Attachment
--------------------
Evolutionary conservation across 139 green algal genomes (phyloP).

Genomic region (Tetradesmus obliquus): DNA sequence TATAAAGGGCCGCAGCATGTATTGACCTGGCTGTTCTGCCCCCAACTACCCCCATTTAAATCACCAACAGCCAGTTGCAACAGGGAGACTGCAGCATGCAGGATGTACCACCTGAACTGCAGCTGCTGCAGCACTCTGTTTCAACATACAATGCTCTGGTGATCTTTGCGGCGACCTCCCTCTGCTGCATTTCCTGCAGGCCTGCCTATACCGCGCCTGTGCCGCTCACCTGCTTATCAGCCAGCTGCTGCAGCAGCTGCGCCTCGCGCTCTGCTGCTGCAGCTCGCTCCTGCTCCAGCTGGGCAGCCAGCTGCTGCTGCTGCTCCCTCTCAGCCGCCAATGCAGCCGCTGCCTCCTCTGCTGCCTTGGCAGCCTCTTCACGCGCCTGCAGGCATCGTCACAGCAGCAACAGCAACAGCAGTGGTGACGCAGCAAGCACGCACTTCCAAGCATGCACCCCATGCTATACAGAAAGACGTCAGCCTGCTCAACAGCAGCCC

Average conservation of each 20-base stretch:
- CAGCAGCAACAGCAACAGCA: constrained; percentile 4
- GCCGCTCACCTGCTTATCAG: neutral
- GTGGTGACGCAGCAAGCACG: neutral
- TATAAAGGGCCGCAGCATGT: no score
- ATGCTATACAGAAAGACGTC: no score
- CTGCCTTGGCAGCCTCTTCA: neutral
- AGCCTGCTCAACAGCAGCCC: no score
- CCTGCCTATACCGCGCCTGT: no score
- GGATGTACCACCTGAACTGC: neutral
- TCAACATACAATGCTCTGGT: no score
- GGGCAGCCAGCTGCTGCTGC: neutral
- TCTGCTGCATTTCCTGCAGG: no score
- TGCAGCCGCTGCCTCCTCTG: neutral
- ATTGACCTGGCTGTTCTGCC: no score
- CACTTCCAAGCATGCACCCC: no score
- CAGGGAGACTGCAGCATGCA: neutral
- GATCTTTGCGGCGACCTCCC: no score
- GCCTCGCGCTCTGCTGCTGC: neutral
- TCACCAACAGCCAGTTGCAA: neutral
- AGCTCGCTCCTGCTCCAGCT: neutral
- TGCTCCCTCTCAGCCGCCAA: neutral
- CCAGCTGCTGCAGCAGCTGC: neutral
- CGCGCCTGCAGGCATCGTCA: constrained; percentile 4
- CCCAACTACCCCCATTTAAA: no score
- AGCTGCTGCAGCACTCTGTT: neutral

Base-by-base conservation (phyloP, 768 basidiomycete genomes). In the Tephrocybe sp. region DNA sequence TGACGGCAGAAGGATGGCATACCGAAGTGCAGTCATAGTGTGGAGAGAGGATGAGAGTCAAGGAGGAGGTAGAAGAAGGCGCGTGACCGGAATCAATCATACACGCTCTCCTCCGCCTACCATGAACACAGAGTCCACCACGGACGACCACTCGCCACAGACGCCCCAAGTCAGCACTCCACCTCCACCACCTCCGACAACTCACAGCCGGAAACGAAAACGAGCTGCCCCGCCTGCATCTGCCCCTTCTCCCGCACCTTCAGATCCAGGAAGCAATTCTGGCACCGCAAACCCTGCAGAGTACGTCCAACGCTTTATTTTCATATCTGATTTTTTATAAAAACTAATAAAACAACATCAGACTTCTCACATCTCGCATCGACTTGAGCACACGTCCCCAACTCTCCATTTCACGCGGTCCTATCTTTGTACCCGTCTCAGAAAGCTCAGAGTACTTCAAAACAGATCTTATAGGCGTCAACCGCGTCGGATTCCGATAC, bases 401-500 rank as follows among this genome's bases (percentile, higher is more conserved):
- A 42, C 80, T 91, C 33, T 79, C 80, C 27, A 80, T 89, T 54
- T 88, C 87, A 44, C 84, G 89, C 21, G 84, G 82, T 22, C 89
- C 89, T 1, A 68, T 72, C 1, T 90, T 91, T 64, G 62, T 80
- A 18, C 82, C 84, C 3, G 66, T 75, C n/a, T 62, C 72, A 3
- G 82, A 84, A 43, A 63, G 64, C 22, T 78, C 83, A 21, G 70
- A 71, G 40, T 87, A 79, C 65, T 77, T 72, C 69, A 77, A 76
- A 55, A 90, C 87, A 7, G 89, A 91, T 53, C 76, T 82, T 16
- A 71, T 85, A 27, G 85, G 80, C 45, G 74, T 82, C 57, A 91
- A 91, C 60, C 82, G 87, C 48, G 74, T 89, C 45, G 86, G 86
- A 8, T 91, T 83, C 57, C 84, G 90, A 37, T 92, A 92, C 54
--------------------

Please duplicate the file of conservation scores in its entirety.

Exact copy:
Evolutionary conservation across 139 green algal genomes (phyloP).

Genomic region (Tetradesmus obliquus): DNA sequence TATAAAGGGCCGCAGCATGTATTGACCTGGCTGTTCTGCCCCCAACTACCCCCATTTAAATCACCAACAGCCAGTTGCAACAGGGAGACTGCAGCATGCAGGATGTACCACCTGAACTGCAGCTGCTGCAGCACTCTGTTTCAACATACAATGCTCTGGTGATCTTTGCGGCGACCTCCCTCTGCTGCATTTCCTGCAGGCCTGCCTATACCGCGCCTGTGCCGCTCACCTGCTTATCAGCCAGCTGCTGCAGCAGCTGCGCCTCGCGCTCTGCTGCTGCAGCTCGCTCCTGCTCCAGCTGGGCAGCCAGCTGCTGCTGCTGCTCCCTCTCAGCCGCCAATGCAGCCGCTGCCTCCTCTGCTGCCTTGGCAGCCTCTTCACGCGCCTGCAGGCATCGTCACAGCAGCAACAGCAACAGCAGTGGTGACGCAGCAAGCACGCACTTCCAAGCATGCACCCCATGCTATACAGAAAGACGTCAGCCTGCTCAACAGCAGCCC

Average conservation of each 20-base stretch:
- CAGCAGCAACAGCAACAGCA: constrained; percentile 4
- GCCGCTCACCTGCTTATCAG: neutral
- GTGGTGACGCAGCAAGCACG: neutral
- TATAAAGGGCCGCAGCATGT: no score
- ATGCTATACAGAAAGACGTC: no score
- CTGCCTTGGCAGCCTCTTCA: neutral
- AGCCTGCTCAACAGCAGCCC: no score
- CCTGCCTATACCGCGCCTGT: no score
- GGATGTACCACCTGAACTGC: neutral
- TCAACATACAATGCTCTGGT: no score
- GGGCAGCCAGCTGCTGCTGC: neutral
- TCTGCTGCATTTCCTGCAGG: no score
- TGCAGCCGCTGCCTCCTCTG: neutral
- ATTGACCTGGCTGTTCTGCC: no score
- CACTTCCAAGCATGCACCCC: no score
- CAGGGAGACTGCAGCATGCA: neutral
- GATCTTTGCGGCGACCTCCC: no score
- GCCTCGCGCTCTGCTGCTGC: neutral
- TCACCAACAGCCAGTTGCAA: neutral
- AGCTCGCTCCTGCTCCAGCT: neutral
- TGCTCCCTCTCAGCCGCCAA: neutral
- CCAGCTGCTGCAGCAGCTGC: neutral
- CGCGCCTGCAGGCATCGTCA: constrained; percentile 4
- CCCAACTACCCCCATTTAAA: no score
- AGCTGCTGCAGCACTCTGTT: neutral

Base-by-base conservation (phyloP, 768 basidiomycete genomes). In the Tephrocybe sp. region DNA sequence TGACGGCAGAAGGATGGCATACCGAAGTGCAGTCATAGTGTGGAGAGAGGATGAGAGTCAAGGAGGAGGTAGAAGAAGGCGCGTGACCGGAATCAATCATACACGCTCTCCTCCGCCTACCATGAACACAGAGTCCACCACGGACGACCACTCGCCACAGACGCCCCAAGTCAGCACTCCACCTCCACCACCTCCGACAACTCACAGCCGGAAACGAAAACGAGCTGCCCCGCCTGCATCTGCCCCTTCTCCCGCACCTTCAGATCCAGGAAGCAATTCTGGCACCGCAAACCCTGCAGAGTACGTCCAACGCTTTATTTTCATATCTGATTTTTTATAAAAACTAATAAAACAACATCAGACTTCTCACATCTCGCATCGACTTGAGCACACGTCCCCAACTCTCCATTTCACGCGGTCCTATCTTTGTACCCGTCTCAGAAAGCTCAGAGTACTTCAAAACAGATCTTATAGGCGTCAACCGCGTCGGATTCCGATAC, bases 401-500 rank as follows among this genome's bases (percentile, higher is more conserved):
- A 42, C 80, T 91, C 33, T 79, C 80, C 27, A 80, T 89, T 54
- T 88, C 87, A 44, C 84, G 89, C 21, G 84, G 82, T 22, C 89
- C 89, T 1, A 68, T 72, C 1, T 90, T 91, T 64, G 62, T 80
- A 18, C 82, C 84, C 3, G 66, T 75, C n/a, T 62, C 72, A 3
- G 82, A 84, A 43, A 63, G 64, C 22, T 78, C 83, A 21, G 70
- A 71, G 40, T 87, A 79, C 65, T 77, T 72, C 69, A 77, A 76
- A 55, A 90, C 87, A 7, G 89, A 91, T 53, C 76, T 82, T 16
- A 71, T 85, A 27, G 85, G 80, C 45, G 74, T 82, C 57, A 91
- A 91, C 60, C 82, G 87, C 48, G 74, T 89, C 45, G 86, G 86
- A 8, T 91, T 83, C 57, C 84, G 90, A 37, T 92, A 92, C 54